A military court in the US-allied monarchy of Bahrain has handed down lengthy prison sentences to 21 people involved in anti-government protests earlier this year.
Eight people were given life sentences and others sentenced to prison terms of up to 15 years. All those convicted by the specially convened military tribunal are from the Shiite Muslim faith, the religious majority in the small Persian Gulf nation. The Sunni Muslim al-Khalifa royal family rules Bahrain, while Shiites face discrimination in employment, the provision of housing and other services.
The regime in Bahrain faced weeks of mass anti-government protests in February and March. Following a military intervention by troops from the neighboring monarchies of Saudi Arabia and the United Arab Emirates, the Bahraini government declared martial law on March 15 and launched a vicious crackdown on all signs of dissent.
Security forces killed at least 30 demonstrators, and hundreds have been arrested. Many of those detained by the authorities have been held incommunicado and suffered torture. The state has taken further punitive action against its critics, firing thousands of public sector workers accused of participating in protest marches.
Those sentenced on Wednesday include human rights activist Abdulhadi al-Khawaja, and two opposition politicians, Abd al-Jalil Singace and Hassan Mushaima. Seven of those convicted were tried in absentia, including one Internet blogger who received a 15-year sentence.
Faraz Sanei of Human Rights Watch described the manner in which one of those convicted, Jaafer al-Hasabi, was brought into custody: “Like others, he was picked up by masked gunmen, in the middle of the night, held incommunicado … He was part of an organization [the Bahrain Freedom Movement] which wasn’t even outlawed.”
One of those tried in absentia, Ali Mushaima, escaped to Britain in March. In an interview with the New York Times on Wednesday, Mushaima, a 28-year old pro-democracy activist, said he was not surprised at the outcome of the trial. “We know this court very well, and we know that the regime is targeting leaders of this movement,” he claimed.
Amnesty International condemned the trial and the sentences, stating its belief that, “some of the defendants may be prisoners of conscience, detained solely for peacefully expressing their political beliefs and organizing pro-reform rallies.”
“These sentences are extremely harsh, and they appear to be politically motivated, since we have not seen any evidence that the activists used or advocated violence,” said Malcolm Smart, Amnesty’s Middle East director. “Civilians should not be tried in a military court, and these trials were patently unfair.”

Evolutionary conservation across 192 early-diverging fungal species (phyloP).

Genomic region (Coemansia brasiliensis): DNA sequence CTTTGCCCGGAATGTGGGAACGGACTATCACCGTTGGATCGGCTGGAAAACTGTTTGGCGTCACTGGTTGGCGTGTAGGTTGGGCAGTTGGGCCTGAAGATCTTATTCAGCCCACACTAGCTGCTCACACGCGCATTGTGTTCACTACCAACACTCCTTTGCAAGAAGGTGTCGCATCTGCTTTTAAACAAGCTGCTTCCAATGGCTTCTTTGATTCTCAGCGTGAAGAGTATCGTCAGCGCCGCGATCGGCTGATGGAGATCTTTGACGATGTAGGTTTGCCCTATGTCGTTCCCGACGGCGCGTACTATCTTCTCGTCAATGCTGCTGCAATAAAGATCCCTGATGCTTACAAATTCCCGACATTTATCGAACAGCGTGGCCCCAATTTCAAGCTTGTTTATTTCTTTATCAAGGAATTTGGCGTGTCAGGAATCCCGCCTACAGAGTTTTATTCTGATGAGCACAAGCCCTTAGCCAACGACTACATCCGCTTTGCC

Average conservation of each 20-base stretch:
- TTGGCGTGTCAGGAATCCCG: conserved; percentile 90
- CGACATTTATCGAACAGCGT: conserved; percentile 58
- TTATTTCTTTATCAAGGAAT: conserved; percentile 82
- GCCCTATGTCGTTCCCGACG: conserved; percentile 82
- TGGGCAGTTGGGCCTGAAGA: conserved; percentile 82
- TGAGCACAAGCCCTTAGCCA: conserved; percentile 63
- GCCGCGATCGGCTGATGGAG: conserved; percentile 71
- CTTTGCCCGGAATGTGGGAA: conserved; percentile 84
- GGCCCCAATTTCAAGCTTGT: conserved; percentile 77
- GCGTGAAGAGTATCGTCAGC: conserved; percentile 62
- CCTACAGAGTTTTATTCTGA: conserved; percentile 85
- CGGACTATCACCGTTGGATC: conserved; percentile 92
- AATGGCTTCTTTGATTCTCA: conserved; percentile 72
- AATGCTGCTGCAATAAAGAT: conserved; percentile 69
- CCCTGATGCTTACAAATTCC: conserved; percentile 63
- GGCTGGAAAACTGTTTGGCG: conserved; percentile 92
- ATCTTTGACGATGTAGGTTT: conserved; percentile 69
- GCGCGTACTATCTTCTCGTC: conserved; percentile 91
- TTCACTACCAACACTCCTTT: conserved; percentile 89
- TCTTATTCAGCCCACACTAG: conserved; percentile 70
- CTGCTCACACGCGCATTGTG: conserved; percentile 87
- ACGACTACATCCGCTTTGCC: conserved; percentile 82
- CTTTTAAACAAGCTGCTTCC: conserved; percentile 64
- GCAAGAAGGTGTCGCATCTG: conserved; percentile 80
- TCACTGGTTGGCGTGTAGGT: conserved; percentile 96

Amnesty, as well as other groups and family members of those convicted have accused the Bahraini government of torturing the prisoners and forcing them to sign false confessions. Those convicted were given very limited access to legal counsel.
The Bahraini regime has also accused the anti-government protesters of being linked to the Shiite Hezbollah organization in Lebanon and the Shiite clerical regime in Iran. Protest organizers have consistently denied such accusations, which they claim are intended to criminalize the opposition and whip up anti-Shiite bigotry in the country. In fact, a common feature of the demonstrations earlier this year was the call for unity between Sunnis and Shiites against the dictatorial al-Khalifa regime.
While the crackdown by Bahrain’s security forces, backed by Saudi and UAE troops, has quelled the mass expressions of opposition to the regime in the capital, Manama, huge resentment remains. The conviction of the 21 activists has reanimated the protests in Bahrain, with hundreds of demonstrators defying the threat of arrest or beating by police to set up barricades and roadblocks on the day the verdict was read.
Police in Manama fired teargas into a crowd of people attempting to reach the center of the city on Wednesday. There have been calls to renew the mass protest marches in order to demand reforms and the release of political prisoners.
In addition to the 21 people sentenced yesterday, there are 47 healthcare workers on trial in Bahrain. They face an outrageous mix of charges, including embezzlement, assaulting police officers, possession of weapons, and attempting to overthrow the monarchy. Human rights groups say the charges are politically motivated—punishment for the medics treating demonstrators or speaking to the media about the horrific injuries protesters had suffered.
With the aim of limiting criticism of his regime, Bahrain’s King Hamad al-Khalifa has promised a “national dialogue” on political reforms. Even as the Bahraini government continues its repression and carries out show trials against its opponents, the United States has praised this cosmetic exercise. During a visit by Bahrain’s crown prince, Salman al-Khalifa, to Washington two weeks ago, President Barack Obama issued a statement welcoming “the Crown Prince’s ongoing efforts to initiate the national dialogue” that could lead to “a just future for all Bahrainis.”
Washington has backed the al-Khalifa regime throughout the protests and the subsequent crackdown. Bahrain has been an ally of the US for decades, and is the home of the US Navy Fifth Fleet, which patrols the Persian Gulf and Arabian Sea. This location gives Washington a major military foothold in the world’s most important oil-producing region, close to Saudi Arabia’s vast oilfields and within striking distance of Iran.